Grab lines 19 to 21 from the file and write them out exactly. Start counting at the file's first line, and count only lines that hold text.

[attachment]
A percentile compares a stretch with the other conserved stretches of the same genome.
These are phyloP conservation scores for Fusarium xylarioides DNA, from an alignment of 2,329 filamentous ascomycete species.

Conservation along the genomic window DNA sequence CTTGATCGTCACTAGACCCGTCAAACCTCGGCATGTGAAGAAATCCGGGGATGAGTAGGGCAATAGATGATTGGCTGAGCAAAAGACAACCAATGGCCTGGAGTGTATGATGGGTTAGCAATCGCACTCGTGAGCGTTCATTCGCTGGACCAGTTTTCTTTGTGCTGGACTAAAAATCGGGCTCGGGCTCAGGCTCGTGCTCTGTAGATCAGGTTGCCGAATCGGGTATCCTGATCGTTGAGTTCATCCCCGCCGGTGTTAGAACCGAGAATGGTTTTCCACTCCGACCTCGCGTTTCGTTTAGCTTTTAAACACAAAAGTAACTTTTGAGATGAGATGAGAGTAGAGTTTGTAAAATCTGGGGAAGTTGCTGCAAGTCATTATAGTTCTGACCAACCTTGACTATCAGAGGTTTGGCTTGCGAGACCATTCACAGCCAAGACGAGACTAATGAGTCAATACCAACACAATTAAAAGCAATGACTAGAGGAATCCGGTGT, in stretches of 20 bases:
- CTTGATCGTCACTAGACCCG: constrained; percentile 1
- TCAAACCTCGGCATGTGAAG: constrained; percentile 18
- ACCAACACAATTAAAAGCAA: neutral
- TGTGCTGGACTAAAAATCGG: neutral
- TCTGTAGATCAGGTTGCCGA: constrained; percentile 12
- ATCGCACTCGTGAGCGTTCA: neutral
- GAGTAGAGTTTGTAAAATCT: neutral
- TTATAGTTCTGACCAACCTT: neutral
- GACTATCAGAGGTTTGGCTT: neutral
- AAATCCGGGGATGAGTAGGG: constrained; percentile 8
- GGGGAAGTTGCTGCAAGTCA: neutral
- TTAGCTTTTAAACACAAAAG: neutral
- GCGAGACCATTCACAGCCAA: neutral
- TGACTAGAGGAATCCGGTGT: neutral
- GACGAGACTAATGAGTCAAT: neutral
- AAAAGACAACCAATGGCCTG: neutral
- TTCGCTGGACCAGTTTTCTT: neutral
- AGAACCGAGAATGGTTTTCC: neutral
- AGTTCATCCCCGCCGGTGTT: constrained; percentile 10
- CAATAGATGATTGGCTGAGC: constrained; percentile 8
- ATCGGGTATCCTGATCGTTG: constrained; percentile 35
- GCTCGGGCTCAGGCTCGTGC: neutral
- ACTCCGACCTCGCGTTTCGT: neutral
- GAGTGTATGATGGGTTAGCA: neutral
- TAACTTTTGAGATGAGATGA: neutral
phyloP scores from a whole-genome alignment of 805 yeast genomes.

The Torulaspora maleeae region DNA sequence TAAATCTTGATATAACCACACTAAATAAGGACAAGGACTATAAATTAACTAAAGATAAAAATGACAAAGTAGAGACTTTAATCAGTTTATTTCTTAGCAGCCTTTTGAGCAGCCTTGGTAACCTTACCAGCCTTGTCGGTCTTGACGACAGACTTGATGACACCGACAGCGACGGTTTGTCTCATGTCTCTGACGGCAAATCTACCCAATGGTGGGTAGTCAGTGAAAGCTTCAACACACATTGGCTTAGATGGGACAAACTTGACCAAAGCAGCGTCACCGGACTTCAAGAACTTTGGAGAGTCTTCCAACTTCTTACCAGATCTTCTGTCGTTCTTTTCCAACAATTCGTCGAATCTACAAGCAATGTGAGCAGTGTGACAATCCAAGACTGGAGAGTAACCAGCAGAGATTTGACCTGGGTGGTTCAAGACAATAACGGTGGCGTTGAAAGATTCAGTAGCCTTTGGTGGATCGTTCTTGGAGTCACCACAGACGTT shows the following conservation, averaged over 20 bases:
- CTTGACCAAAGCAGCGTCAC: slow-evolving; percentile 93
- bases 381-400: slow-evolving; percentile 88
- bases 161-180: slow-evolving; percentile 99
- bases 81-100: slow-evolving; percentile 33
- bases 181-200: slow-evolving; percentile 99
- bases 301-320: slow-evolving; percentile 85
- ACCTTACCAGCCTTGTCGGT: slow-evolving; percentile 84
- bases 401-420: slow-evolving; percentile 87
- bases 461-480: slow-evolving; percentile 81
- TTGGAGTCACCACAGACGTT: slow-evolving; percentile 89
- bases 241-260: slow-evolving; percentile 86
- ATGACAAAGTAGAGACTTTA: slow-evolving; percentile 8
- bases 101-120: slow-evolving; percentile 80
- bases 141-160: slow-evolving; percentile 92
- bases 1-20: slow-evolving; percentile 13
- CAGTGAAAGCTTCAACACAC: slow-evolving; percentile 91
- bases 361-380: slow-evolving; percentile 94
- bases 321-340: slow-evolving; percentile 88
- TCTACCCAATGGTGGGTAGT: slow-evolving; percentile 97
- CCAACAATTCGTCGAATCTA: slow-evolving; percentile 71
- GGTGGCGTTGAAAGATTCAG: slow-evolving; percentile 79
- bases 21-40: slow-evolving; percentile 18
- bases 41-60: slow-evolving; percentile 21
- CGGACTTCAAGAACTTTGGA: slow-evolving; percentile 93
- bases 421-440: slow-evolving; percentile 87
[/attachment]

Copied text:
- AAAAGACAACCAATGGCCTG: neutral
- TTCGCTGGACCAGTTTTCTT: neutral
- AGAACCGAGAATGGTTTTCC: neutral